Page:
Sixty Years Ago on Saturday 10-Nov-1951 Englewood "DDD" [telecom]

It was sixty years ago, on Saturday 10-November-1951, that Englewood/ Teaneck NJ had their nationwide long-distance dialing "trials".

I don't know if there was an "end date" for these customer trials of long-distance dialing, as I've never come across any such end date indicated. And AT&T/Bell did intend to expand such customer long distance dialing as the 1950s progressed.

It wasn't called DDD (Direct Distance Dialing) at the time of the November 1951 introduction, but simply (customer) nationwide long distance dialing.

It wasn't even truly nationwide, although calls to the San Francisco/ Oakland CA Bay area as well as to Sacramento CA were part of the 1951 customer dialing from Englewood/Teaneck NJ. Most of the communities/ metro areas which could be customer dialed as of November 1951 from Englewood/Teaneck NJ were in urban areas in the northeast or midwest.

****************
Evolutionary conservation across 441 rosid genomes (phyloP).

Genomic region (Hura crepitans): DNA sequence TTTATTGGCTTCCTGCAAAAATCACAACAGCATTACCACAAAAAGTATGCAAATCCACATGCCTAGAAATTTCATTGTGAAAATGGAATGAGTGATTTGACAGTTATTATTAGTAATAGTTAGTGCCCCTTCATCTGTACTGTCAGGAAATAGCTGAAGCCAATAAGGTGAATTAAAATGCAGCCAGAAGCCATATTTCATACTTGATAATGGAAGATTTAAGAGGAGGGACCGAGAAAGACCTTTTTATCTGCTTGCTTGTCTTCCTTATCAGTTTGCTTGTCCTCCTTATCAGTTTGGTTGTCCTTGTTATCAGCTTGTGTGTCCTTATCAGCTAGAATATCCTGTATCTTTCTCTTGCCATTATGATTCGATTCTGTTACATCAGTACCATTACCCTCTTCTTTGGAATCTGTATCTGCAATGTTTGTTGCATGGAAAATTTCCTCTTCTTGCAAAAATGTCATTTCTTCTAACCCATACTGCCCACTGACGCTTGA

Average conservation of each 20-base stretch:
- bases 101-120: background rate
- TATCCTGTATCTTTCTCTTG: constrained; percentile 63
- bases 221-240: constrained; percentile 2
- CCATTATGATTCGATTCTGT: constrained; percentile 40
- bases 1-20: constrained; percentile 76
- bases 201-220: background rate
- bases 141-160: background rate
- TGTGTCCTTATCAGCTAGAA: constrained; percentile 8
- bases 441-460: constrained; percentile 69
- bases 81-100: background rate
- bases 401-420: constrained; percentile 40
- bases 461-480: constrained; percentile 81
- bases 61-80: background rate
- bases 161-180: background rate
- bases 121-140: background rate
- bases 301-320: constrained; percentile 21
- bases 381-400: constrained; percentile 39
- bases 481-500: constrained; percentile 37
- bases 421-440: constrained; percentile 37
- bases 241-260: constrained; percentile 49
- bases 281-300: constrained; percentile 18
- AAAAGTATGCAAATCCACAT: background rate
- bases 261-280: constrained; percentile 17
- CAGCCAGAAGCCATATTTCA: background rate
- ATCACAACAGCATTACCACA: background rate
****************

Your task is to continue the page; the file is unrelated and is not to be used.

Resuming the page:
Englewood/Teaneck NJ already did have customer dialing throughout much of northeastern NJ, as well as with the five boroughs of NYC. I don't know how much of Nassau County NY and southern Westchester County NY might have been dialable from northeastern NJ prior to November 1951. The NYC Metro area did include Nassau County and the _southern_ part of Westchester County, where the NNX in this area were "protected" for 7-digit (2L-5N) dialing between the five boroughs of NYC and Nassau County and southern Westchester County. So, I wonder if MAYBE Englewood/Teaneck NJ (and other parts of northeastern NJ) already were able to dial to Nassau and southern Westchester "as part of" the NYC metro area, as "11" plus 2L-5N ??

The Englewood/Teaneck NJ Nov.1951 dialing instruction booklet states to use 516+2L-5N to call Nassau County, and 914+2L-5N to call (all of) Westchester County and all or part of three additional counties in the Hudson River Valley area.

Calls within the northeastern NJ area were dialed as _just_ 2L-5N. No mention of NJ being area code 201 was made in the dialing booklet.

The other metro areas (in addition to NYC/Nassau/lower Hudson River Valley, and northeastern NJ) which could be dialed, along with their actual area codes (with one exception) included:

617 Boston MA 401 Providence RI 215 Philadelphia PA 412 Pittsburgh PA 216 Cleveland OH 313 Detroit MI 312 Chicago IL 414 Milwaukee WI 916 Sacramento CA 318 San Francisco CA (west bay) and 415 Oakland CA (east bay)